Emergence times are similar with sevoflurane and total intravenous anesthesia: Results of a multicenter rct of patients scheduled for elective supratentorial craniotomy

Enrico Lauta, Crescenza Abbinante, Alfredo Del Gaudio, Fulvio Aloj, Margherita Fanelli, Paolo De Vivo, Concezione Tommasino, Tommaso Fiore

Research output: Contribution to journalArticlepeer-review

Abstract

BACKGROUND: Nearly every anesthetic agent has been used for craniotomy, yet the choice between intravenous or volatile agents has been considered an area of significant debate in neuroanesthesia. We designed a Randomized Clinical Trial to test the hypothesis that inhalation anesthesia (sevoflurane/ remifentanil-group S) reduces emergence time by 5 minutes compared with intravenous anesthesia (propofol/remifentanil-group P) in patients undergoing neurosurgery for supratentorial neoplasms. METHODS: Adult ASA I-III elective patients were randomly assigned to group S or P. The primary outcome was time to reach an Aldrete test score (AS) of more than equal to 9; secondary outcomes were times to eyes opening (TEO) and extubation (ET), adverse events, intraoperative hemodynamics, brain relaxation score (BRS), opioid consumption, and diuresis. RESULTS: No significant differences were found between S (n=149) and P (n=153) treatments in primary outcomes: median time to reach AS=9 was 5 minutes (25th to 75th percentile 5 to 10 minutes in both groups, P ≥ 0.05); and 15 minutes to reach AS=10 (P group 95% CI=10.3-19.7 min; S group 95% CI=11.4-18.5min, P ≥ 0.05) in both groups.TEO and ET expressed as median values (95% CI) were, respectively: 8 (6.8 to 9.2) minutes in group P versus 6 (4.6 to 7.4) in group S, P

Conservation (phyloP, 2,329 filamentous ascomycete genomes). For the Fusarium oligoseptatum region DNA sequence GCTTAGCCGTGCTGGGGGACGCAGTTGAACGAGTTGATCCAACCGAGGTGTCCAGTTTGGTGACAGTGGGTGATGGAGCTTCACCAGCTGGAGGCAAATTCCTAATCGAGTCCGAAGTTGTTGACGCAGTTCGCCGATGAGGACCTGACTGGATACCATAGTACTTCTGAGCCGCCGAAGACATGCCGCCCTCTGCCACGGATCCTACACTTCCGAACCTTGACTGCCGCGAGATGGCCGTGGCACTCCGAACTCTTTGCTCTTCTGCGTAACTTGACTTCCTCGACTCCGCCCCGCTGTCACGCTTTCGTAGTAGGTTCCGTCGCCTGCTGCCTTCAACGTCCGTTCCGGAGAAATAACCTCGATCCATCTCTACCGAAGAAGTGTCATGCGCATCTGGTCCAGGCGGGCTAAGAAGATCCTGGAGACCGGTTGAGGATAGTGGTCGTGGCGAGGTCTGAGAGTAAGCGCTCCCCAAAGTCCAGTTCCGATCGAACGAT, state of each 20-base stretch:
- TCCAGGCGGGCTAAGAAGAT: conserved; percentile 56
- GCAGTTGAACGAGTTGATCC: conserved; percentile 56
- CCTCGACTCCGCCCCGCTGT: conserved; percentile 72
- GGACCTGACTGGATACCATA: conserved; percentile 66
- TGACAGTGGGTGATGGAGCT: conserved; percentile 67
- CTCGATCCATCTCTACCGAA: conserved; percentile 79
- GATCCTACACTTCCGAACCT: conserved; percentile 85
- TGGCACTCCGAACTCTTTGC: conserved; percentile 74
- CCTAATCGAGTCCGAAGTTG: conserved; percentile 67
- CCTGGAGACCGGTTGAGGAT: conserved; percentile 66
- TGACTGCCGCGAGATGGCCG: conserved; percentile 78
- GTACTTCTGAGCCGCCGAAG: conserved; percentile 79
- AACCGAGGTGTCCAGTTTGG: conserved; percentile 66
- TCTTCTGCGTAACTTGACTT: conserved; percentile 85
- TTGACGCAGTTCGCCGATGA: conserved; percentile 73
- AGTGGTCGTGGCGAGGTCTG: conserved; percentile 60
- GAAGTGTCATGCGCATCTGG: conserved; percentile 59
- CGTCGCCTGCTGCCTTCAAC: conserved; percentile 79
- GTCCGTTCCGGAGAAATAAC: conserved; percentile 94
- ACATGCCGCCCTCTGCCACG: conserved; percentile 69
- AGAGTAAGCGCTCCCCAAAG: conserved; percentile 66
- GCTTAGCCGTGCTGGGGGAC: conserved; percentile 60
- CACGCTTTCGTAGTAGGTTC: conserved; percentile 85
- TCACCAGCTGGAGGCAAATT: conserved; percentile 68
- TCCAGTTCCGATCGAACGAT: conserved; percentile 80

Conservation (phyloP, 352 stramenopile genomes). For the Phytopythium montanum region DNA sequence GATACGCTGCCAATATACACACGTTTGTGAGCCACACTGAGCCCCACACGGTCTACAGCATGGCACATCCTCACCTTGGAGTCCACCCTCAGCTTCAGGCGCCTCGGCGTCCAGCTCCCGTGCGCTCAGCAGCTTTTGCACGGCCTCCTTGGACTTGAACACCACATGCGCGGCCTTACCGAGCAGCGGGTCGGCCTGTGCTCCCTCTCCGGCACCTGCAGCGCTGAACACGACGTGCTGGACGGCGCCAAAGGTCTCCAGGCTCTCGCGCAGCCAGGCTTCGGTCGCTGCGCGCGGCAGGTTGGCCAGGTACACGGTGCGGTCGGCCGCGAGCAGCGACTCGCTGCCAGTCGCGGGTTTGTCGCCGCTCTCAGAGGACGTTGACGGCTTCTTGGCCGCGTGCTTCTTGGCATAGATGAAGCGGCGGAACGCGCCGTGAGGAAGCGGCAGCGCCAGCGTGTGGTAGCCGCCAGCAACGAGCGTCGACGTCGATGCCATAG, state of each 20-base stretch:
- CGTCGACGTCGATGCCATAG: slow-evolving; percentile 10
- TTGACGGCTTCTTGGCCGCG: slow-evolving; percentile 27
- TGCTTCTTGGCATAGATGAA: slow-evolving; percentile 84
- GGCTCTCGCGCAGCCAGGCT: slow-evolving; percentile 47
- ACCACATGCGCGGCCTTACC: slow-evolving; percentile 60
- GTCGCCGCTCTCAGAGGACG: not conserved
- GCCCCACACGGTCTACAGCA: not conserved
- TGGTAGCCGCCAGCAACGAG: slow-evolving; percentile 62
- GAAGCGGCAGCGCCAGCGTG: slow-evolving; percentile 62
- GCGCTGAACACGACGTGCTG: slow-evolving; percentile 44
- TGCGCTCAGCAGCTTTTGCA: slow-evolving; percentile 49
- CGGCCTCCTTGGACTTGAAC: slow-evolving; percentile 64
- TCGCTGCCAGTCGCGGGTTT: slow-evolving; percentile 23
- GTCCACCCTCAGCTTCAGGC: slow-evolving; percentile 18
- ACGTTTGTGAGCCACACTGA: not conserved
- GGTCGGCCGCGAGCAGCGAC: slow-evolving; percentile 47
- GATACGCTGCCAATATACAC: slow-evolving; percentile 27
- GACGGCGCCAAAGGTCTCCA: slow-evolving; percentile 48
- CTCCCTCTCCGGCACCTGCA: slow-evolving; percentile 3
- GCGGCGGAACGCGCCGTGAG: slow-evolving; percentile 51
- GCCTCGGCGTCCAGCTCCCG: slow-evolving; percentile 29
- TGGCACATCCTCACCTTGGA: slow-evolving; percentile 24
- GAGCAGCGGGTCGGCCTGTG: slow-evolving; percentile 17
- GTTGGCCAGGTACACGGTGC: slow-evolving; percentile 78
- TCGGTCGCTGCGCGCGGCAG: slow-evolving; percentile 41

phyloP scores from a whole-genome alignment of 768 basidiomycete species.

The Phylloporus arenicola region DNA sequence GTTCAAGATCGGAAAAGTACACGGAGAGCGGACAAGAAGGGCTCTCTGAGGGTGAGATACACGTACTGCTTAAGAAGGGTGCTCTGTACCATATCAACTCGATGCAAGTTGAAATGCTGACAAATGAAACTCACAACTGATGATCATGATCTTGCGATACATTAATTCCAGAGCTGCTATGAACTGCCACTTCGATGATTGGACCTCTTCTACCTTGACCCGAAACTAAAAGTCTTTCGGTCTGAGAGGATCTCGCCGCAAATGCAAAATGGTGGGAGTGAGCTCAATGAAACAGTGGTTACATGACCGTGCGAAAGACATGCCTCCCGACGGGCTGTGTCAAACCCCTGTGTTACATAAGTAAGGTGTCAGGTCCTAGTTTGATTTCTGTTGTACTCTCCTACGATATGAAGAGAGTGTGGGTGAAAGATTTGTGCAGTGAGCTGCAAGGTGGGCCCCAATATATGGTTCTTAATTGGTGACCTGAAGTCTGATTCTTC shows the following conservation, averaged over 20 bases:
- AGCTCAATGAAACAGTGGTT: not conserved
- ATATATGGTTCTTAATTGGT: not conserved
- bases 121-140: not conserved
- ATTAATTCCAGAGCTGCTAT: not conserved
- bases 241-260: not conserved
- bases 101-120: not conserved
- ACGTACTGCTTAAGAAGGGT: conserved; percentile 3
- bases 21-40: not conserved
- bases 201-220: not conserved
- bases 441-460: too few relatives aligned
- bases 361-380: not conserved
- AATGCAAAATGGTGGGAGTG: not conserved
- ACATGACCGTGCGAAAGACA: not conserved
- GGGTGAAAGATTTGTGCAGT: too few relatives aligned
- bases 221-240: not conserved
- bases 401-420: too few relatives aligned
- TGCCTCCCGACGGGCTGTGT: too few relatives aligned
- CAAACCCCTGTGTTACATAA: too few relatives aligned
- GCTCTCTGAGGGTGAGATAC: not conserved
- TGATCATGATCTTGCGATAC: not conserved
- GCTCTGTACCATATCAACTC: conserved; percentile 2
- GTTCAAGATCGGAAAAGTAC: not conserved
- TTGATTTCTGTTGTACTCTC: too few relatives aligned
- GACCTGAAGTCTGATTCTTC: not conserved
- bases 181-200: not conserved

Original languageEnglish
Pages (from-to)110-118
Number of pages9
JournalJournal of Neurosurgical Anesthesiology
Volume22
Issue number2
DOIs
Publication statusPublished - Apr 2010

Keywords

  • Craniotomy
  • Inhalation anesthesia
  • Intravenous anesthesia
  • Neurosurgery
  • Neurosurgical anesthesia
  • Propofol
  • Sevoflurane
  • Superiority clinical trial
  • Supratentorial neoplasms

ASJC Scopus subject areas

  • Anesthesiology and Pain Medicine
  • Clinical Neurology
  • Surgery

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